How the Internet Revolutionized Marketing?

The plow, antibiotics, and the internet.

What do these three things have in common? They are three inventions that revolutionized an industry and changed society.

Every year at some conference, you will hear a speaker ramble on about their newest game-changing technology. In some instances, that speaker might be on to something, maybe their technology can create a significant impact. On the other hand, that speaker could very well be babbling on because they are being paid to.

Even in those rare cases when the speaker is being sincere, the fact is, only a handful of inventions have truly turned our society on its head. And until self-driving cars are the norm, the internet is the most recent example of such an invention.

There’s no question that the internet has changed the course of humanity in ways we’re still discovering to this day, both large and small, and positively and negatively.

Think about music for example. What if you grew up in rural Idaho before the era of the internet, your access to music would have probably been incredibly limited. The only kind of music you knew of would have been what was played on the few local radio stations. It was nearly impossible to develop a niche interest in music, unless maybe you had a cousin from Chicago who sent you tapes.

Today, all you need is YouTube to find and listen to any kind of music you want. Or a Spotify account. Or a Bandcamp. Or a… you get my point.

Advertising is another industry that is experiencing a massive change because of the internet.

At a recent conference, NBC executive Bob Greenblatt spoke about how traditional television advertising is quickly losing much of its effectiveness. He isn’t wrong. Thanks to DVR technology, a large portion of viewers simply skip television ads. And plenty of people wait to watch their favorite shows on Netflix… a platform completely barren of television advertising.

So how has advertising changed since the advent of the internet? Let’s explore some of the ways.


Back in the days when there were only a handful of channels, television ads were seen by mostly everyone. That doesn’t mean that all ads were necessarily meant to have broad appeal though. Some brands would want to target moms, while others would want to target dads, but either way they were largely viewed by everyone. And the level of targeting didn’t get much deeper than general characteristics.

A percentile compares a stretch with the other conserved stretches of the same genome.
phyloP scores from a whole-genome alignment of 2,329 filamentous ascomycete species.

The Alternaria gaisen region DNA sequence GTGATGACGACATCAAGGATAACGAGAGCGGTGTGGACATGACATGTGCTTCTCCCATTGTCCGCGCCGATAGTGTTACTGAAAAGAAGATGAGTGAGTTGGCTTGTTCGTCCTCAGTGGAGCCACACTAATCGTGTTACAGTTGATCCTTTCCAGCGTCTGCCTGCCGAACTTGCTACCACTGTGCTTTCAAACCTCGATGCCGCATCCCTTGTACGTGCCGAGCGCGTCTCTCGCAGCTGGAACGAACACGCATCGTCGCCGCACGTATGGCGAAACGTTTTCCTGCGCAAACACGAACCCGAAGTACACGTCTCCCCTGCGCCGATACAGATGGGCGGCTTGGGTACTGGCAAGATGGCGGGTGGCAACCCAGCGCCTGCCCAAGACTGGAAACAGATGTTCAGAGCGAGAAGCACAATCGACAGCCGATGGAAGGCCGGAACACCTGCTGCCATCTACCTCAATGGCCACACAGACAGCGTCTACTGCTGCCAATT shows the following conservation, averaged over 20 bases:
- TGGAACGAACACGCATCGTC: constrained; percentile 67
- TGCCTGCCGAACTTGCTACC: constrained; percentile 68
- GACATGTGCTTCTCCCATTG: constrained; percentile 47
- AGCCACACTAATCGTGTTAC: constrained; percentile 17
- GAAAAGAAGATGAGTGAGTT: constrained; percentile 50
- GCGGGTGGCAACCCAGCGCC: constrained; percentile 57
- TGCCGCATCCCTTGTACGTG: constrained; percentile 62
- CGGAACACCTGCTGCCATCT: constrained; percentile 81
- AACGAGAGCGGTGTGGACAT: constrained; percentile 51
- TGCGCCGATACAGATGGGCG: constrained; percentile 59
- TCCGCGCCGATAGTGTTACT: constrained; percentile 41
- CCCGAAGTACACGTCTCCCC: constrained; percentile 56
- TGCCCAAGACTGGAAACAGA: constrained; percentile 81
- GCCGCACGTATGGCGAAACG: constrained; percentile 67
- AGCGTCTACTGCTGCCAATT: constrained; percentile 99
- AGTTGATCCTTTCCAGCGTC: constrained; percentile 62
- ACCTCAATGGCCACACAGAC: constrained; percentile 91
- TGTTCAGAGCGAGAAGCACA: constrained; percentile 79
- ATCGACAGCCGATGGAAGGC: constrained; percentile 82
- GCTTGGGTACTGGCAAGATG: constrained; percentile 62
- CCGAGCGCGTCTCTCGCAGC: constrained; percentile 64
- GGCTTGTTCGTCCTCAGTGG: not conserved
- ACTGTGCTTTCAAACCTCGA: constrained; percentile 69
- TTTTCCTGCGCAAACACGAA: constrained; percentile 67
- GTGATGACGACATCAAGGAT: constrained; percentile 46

Today? Ads are personal. Incredibly personal, sometimes.

Thanks to advanced data tracking through online searches and social media activity, marketers have unprecedented access to a treasure trove of information they can use. And they definitely use it.

Because advertising has become far more personalized, advertising has become much more descriptive in recent years. Back in the era when ads reached a broader audience, the message tied to that would be more simplistic and general so that even the uninformed consumers could potentially grasp onto something.

In the era of personalized advertising, marketers know that they are reaching out to people who have previously expressed at least a minimal amount of interest in what they are selling. As a result, ads tend to be a bit more thorough and specific in these instances.

Native Advertising

Technically, the rise of native advertising could have happened in the era when print media still reigned supreme. However, it’s likely that the internet revolution helped to spur it along.

Native advertising is the practice of slipping in branded content amongst all other content. Branded content is informational content that may appear like a normal news article, but is in fact sponsored. Huffington Post is a champion of this. See if you can find the native ad:

Three of the four stories in the image above have author bylines. The other one says “sponsored”… twice.

Admittedly, that was a fairly obvious example for definitional purposes. Many native ads aren’t so easy to detect by design. In fact, in a December 2015 study, only 17% of consumers could correctly identify a native advertisement as an advertisement – and that was the high mark.

By law, native ads have to be labeled appropriately. But even when adhering strictly to those laws, a native ad can be disguised fairly well.

Consequently, the line between editorial content and branded content has been significantly blurred. This is a welcome revolution for marketers, because now they can advertise in a forum where their audience doesn’t even realize they are being advertised to. As Americans–and people around the world, for that matter–get increasingly cynical about traditional marketing, expect native advertising to continue its ever-increasing trajectory.


Even the practice of buying advertising has been transformed. Prior to the internet, advertising was purchased by size. If you wanted to advertise on television, you purchased a certain segment size, usually 15 or 30 seconds. Advertising in magazines would be sold by the amount of pages or column inches.

In the digital space, ads are sold by impressions and/or clicks. Rather than the amount of space or time the ad occupies, digital ads are commonly priced by the number of people who see the ad.

Take pay-per-click, for example. Pay-per-click ads make up the majority of Google’s revenue, and most people don’t even know when they are seeing pay-per-click ads. Not unlike native advertising, PPC ads are designed to correspond with user intent (what the user searched for).

Since it’s the new yeay, let’s say someone is looking for new year offers 2018.

Josh William is a content writer and has been working for two years for directv packages and prices and he contributes in various online communities and writes for trends in technology.